"Multiple Risk" and Children’s Adjustment
There is extensive research that shows that children who experience multiple adverse conditions or stressful experiences (called “multiple risk”) are at increased risk for developing adjustment problems like academic and behavior problems and depression. There is also evidence that not all children who experience multiple risk develop problems; some children appear to do pretty well. We are interested in finding things that children and parents do to help children adapt well in their life situations, whether they are stress-free or stress-full.
In one study, we show that children who have good “self-regulation skills” show lower adjustment problems and higher positive adjustment in multiple risk situations than children who have poor self-regulation skills. Self-regulation in children includes things like the ability to focus attention, follow directions, delay doing desirable activities while completing less desirable ones, and approach potentially dangerous situations cautiously. These skill appear to lessen the impact of multiple risk on children. Teaching children strategies for self-regulation presents a possible area that we might be able to promote positive adjustment in children.
- Anna Long
Do positive things parents do matter?
The short answer is yes! We have found that interactions between mothers and children are related to childrenâ¤™s positive adjustment. One of the goals of the CFN project is to explore what parents can do to help their children develop into healthy individuals. We are especially interested in what parents can do when they and their children are faced with multiple risk factors in their lives. I studied the interactions of mothers and children and looked for the positive things parents do, such as being interested and involved, listening, and praising. We found that these positive parent behaviors were related to children's self esteem and social skills, and may protect children from the effects of multiple risk. When mothers demonstrate these behaviors, the presence of multiple risk factors appears to have less negative effects on children. These findings suggest that it is important to study how positive influences in children's lives, like positive parenting, can lead to positive outcomes for children.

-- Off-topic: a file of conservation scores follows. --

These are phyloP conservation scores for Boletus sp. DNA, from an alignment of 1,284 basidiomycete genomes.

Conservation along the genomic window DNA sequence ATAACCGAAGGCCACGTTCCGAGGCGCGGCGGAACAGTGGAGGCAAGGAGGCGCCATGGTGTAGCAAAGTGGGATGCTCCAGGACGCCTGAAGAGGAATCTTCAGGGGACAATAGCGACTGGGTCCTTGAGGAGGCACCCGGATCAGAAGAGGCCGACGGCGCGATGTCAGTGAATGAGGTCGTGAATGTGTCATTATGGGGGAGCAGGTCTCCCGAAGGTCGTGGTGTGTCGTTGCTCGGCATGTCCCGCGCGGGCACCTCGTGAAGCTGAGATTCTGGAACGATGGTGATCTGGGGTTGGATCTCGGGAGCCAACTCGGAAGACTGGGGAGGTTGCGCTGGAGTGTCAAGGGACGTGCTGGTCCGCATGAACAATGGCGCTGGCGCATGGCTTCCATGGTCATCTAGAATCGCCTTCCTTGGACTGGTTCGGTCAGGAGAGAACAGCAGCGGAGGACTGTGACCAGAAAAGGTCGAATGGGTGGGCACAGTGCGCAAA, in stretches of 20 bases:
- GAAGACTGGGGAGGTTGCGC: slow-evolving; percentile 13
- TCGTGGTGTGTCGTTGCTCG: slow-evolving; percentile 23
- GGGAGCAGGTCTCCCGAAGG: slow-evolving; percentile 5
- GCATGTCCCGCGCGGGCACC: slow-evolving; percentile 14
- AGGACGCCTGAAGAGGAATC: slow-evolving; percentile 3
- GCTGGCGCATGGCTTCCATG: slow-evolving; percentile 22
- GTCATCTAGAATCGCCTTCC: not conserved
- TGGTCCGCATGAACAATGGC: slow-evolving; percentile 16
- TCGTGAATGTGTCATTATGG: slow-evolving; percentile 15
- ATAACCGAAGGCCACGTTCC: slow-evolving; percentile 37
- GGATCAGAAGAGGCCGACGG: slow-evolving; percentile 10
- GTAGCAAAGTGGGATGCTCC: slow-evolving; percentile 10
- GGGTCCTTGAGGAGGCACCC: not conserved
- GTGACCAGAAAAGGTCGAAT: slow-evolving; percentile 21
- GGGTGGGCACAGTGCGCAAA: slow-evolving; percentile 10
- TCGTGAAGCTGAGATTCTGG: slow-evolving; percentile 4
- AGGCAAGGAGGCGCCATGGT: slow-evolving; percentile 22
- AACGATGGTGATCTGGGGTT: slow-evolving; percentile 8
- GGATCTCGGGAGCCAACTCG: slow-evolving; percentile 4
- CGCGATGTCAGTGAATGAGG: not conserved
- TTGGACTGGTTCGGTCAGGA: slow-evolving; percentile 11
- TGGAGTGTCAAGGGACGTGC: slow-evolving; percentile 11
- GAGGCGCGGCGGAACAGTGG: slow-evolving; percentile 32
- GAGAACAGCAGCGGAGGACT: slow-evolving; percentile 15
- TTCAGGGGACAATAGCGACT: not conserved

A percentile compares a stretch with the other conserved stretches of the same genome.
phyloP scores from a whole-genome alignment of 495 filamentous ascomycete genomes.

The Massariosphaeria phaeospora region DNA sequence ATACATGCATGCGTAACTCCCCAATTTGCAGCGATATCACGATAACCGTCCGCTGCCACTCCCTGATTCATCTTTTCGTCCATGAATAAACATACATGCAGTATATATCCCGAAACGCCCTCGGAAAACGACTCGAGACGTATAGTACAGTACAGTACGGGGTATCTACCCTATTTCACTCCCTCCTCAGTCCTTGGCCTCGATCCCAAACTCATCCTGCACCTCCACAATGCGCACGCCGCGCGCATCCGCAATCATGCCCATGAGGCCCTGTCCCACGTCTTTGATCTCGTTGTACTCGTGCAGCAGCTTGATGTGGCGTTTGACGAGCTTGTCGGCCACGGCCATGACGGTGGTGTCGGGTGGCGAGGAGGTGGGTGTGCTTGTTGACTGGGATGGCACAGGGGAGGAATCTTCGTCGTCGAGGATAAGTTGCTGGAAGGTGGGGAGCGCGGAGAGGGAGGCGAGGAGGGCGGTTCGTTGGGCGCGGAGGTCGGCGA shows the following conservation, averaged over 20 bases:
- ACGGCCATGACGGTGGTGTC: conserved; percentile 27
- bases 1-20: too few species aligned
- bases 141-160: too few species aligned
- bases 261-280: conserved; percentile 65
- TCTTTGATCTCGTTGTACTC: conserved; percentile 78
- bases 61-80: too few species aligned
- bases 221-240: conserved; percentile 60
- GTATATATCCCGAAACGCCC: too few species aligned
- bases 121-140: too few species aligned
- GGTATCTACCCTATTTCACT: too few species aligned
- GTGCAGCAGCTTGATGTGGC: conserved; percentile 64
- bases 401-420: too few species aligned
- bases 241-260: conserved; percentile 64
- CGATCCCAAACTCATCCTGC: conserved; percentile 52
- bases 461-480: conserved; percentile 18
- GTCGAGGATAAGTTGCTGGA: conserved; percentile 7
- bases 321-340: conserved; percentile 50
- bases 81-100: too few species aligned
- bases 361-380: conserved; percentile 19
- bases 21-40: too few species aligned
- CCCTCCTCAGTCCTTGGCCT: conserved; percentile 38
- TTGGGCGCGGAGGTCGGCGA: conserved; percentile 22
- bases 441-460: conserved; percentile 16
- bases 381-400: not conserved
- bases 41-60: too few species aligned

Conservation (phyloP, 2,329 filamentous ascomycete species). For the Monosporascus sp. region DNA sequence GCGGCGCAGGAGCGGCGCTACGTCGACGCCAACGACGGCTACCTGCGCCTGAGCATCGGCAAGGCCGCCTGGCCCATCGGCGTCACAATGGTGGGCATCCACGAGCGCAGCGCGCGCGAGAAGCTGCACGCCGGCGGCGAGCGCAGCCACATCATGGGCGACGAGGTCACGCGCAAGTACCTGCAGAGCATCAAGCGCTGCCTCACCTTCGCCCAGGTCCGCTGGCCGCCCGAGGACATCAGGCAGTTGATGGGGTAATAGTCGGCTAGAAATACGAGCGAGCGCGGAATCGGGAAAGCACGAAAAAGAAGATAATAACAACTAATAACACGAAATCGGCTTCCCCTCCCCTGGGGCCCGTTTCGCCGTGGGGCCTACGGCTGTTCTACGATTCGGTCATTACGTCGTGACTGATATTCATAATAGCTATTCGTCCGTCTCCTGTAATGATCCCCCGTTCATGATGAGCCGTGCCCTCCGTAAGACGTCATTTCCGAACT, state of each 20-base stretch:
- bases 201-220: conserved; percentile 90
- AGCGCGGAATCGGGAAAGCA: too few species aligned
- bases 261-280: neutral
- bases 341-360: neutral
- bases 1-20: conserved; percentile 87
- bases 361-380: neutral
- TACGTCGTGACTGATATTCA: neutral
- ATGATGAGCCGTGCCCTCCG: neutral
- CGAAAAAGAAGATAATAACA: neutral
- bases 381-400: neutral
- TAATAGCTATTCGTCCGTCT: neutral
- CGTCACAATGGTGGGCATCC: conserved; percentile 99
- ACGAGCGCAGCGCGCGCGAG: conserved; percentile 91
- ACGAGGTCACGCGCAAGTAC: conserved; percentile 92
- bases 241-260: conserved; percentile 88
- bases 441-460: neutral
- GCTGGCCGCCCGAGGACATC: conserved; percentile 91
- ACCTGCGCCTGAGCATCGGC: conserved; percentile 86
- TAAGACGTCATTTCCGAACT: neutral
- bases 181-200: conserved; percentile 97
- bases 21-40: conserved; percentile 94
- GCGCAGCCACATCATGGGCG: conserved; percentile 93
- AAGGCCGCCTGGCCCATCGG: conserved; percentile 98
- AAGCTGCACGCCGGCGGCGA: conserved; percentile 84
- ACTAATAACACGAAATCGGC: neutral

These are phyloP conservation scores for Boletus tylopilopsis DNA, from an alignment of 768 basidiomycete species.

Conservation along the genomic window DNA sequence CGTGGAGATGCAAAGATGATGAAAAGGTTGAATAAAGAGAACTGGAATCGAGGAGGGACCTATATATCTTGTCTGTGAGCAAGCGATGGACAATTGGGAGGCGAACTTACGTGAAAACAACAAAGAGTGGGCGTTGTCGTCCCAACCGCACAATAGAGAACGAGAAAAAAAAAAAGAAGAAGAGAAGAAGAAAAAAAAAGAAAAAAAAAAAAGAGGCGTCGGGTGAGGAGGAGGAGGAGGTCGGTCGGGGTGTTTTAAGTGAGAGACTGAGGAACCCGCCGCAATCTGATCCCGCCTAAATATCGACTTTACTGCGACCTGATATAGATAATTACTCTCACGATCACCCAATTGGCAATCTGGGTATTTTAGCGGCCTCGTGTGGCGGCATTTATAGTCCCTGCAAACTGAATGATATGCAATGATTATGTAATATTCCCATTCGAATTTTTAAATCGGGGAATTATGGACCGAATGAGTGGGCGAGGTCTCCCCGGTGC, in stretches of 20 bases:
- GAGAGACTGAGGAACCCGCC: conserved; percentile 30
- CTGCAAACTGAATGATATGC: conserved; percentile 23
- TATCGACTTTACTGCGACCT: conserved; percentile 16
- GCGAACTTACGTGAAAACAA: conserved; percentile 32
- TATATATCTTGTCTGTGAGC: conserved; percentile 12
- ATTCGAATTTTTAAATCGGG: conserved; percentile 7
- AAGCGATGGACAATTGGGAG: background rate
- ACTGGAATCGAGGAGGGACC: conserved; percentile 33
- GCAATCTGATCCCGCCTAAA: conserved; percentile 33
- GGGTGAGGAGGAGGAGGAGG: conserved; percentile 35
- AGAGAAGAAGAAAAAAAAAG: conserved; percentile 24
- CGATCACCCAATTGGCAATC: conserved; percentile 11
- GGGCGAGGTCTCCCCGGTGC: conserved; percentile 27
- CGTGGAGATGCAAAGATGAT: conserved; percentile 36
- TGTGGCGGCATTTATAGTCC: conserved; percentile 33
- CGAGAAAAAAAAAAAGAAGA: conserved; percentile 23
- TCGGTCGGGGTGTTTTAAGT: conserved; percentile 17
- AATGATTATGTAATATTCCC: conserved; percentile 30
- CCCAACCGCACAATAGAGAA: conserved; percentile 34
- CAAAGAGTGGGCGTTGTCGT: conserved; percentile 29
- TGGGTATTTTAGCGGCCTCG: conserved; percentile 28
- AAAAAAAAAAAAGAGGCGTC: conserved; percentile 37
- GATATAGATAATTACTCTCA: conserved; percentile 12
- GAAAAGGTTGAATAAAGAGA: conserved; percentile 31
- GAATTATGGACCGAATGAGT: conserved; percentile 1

How do children's physiological states relate to their behavior?
We investigated patterns of children's heart rate and skin conductance during a delay of gratification task (children were waiting to receive the prize of their choice). Then we looked at how that physiological information relates to ratings of how difficult it was for them to wait, and questionnaire ratings of temperament and adjustment problems. The patterns of physiological responses were related to children's difficulty waiting, as well as children's attention regulation, inhibitory control, and adjustment problems.
Did parent behaviors influence children's responses to the events of 9/11?
This is my dissertation topic, so this research is still in progress. I will be examining the role that parent-child relationships before 9/11 and parent behaviors right after 9/11 played in predicting children's responses to the events.
- Anika Trancik
- What does surprise or challenge do to your heart rate and skin conductance?
This is a question that Anika Trancik is trying to answer using the data
collected in year two of the Children Families and Neighborhoods'
Project. For those children who took part in the project you will
remember that we put small sensors and a glove on your hand while you were
doing some activities. Well those sensors measure your heart rate and
What is heart rate and skin conductance?
Heart rate is a measure of how fast your heart is beating. Have you
noticed how your heart beats faster when something surprises you? Skin
conductance is a way to measure how activated your hands are. This can
tell us if you are relaxed or ready to take action. So we want to learn
if everyone shows the same patterns in heart rate and skin conductance
reaction when you do something that might be surprising or challenging.
- Nicole Bush
- What about neighborhoods?
Research information coming soon.